A Review: Genetics as a Predictor for Success for Elite Athletes Performing in Power vs. Endurance Sports
Common wisdom tells us that a sprinter is highly unlikely to excel in a marathon, and vice versa. It is easy to conceive that genetic variation is a major source of such differences in athletic ability. Actually identifying these genetic causes requires classification of athletic traits and in depth data analysis. Every year the number of polymorphisms that are candidates to clarify individual variations in sports performance increases. The growth of complexity and disproportion between studies parallels with advances in sports genetics. Additionally, there are numerous factors that play a part in these studies of elite athletes. These factors include gender, size of population, ethnic origin or level of competition of candidates, and the statistical approaches all make correlations between studies difficult. Recent studies support the possibility of developing polygenic profiles that could be used as a method to determine an athlete’s genetic predisposition to certain sports and events.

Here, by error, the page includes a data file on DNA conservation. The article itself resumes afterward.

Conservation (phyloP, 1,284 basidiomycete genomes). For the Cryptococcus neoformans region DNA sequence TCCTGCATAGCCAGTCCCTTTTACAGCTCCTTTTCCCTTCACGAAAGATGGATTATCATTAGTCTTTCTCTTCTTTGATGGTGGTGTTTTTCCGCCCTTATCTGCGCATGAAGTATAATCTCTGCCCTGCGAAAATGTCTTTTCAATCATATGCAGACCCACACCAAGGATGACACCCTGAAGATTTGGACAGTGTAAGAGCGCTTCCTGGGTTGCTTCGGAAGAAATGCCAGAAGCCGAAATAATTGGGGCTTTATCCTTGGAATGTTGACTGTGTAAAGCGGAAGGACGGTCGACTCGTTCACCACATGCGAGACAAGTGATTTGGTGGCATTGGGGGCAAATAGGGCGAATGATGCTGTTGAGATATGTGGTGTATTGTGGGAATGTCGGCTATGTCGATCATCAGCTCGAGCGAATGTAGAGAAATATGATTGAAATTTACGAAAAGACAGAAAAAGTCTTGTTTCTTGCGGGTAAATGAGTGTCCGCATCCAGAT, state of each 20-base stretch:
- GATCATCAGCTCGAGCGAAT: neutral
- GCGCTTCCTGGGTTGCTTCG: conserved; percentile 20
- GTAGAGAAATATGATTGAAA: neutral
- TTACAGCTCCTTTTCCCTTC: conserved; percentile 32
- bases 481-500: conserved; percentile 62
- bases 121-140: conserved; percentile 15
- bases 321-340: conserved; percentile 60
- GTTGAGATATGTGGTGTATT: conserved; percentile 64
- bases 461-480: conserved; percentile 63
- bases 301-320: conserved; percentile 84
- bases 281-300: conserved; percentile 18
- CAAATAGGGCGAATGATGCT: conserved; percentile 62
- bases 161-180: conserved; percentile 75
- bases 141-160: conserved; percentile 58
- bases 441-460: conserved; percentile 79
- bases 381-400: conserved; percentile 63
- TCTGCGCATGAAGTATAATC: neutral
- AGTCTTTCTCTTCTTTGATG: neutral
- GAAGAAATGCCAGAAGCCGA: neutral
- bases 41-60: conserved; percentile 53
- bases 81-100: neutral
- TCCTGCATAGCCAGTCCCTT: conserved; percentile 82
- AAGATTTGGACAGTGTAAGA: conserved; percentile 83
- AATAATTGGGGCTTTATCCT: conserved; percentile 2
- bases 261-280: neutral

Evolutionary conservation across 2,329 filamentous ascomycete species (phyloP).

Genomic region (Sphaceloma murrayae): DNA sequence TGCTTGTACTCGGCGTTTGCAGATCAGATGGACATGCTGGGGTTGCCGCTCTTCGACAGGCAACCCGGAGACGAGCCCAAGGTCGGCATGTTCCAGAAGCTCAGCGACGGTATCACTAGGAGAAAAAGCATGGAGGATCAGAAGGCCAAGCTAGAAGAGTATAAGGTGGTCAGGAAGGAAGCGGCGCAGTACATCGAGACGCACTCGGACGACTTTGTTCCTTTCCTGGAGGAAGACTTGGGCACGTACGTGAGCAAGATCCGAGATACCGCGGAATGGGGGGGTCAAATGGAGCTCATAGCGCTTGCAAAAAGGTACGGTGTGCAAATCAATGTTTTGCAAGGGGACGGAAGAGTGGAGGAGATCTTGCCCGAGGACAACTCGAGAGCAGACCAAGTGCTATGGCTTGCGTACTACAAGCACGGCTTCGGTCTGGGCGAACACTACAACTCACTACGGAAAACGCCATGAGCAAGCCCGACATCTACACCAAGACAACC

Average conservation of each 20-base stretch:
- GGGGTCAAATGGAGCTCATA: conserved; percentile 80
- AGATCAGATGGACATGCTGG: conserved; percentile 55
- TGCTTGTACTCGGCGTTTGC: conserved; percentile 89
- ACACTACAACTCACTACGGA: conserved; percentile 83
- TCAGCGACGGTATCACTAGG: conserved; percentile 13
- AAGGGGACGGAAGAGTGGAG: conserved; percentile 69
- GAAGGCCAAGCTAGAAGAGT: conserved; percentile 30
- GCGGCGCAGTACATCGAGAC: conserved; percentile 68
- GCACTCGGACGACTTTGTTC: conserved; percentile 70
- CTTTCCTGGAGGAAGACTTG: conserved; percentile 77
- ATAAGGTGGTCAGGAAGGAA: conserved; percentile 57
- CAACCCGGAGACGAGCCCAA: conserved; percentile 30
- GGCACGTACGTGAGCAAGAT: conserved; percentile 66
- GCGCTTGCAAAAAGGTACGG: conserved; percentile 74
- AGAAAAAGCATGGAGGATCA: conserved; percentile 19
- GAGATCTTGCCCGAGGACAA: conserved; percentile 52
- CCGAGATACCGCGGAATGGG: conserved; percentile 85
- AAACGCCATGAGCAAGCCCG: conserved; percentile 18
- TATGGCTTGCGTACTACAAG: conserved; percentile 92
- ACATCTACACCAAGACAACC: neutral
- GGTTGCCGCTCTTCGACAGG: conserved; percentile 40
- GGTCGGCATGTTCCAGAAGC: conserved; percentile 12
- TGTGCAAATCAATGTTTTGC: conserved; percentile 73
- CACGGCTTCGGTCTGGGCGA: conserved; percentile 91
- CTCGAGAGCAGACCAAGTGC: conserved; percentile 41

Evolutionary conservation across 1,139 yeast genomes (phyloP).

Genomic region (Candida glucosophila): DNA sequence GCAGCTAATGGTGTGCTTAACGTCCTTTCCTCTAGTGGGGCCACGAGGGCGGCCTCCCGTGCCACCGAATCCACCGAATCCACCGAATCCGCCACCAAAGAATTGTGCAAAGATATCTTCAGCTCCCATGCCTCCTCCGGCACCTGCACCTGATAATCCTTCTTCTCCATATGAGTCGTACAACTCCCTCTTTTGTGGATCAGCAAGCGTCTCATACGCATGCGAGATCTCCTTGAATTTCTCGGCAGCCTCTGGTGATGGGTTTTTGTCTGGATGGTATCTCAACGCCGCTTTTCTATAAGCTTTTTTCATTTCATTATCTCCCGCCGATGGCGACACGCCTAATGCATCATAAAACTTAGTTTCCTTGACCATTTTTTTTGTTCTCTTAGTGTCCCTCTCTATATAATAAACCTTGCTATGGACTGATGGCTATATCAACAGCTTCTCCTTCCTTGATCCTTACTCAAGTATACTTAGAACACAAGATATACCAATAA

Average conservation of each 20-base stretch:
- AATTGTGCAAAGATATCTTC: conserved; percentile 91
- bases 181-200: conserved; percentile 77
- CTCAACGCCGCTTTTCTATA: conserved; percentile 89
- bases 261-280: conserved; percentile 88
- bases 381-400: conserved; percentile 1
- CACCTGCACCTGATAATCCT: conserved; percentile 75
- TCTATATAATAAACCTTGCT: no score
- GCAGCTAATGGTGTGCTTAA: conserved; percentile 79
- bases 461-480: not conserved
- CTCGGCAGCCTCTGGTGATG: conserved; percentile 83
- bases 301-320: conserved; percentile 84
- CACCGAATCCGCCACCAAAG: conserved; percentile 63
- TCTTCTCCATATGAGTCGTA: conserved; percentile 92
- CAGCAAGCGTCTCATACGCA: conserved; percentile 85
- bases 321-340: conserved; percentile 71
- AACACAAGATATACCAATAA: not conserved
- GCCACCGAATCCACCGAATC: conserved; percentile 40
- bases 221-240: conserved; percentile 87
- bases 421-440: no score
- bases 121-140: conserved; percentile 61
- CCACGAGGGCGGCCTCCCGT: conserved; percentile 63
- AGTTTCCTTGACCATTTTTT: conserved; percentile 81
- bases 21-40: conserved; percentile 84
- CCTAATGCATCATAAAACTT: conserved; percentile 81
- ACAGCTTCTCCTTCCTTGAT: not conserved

A recent study conducted by Buxens et al., investigated the correlation between genetic polymorphisms and world-class endurance vs power athletes. Their research was published in an academic journal and was titled; “Can we predict top-level sports performance in power vs endurance events? A genetic approach”. The goal of their study was to discriminate potential genetic differences between athletes who are in both endpoints of the sports performance continuum, that being endurance vs. power (Buxens et al.).
In this experiment, the population studied consisted of one hundred males aging 20 to 39 who competed within the last 10 years at an exceptionally high level. Of the one hundred males, fifty were world-class endurance runners who were European champions and Olympic...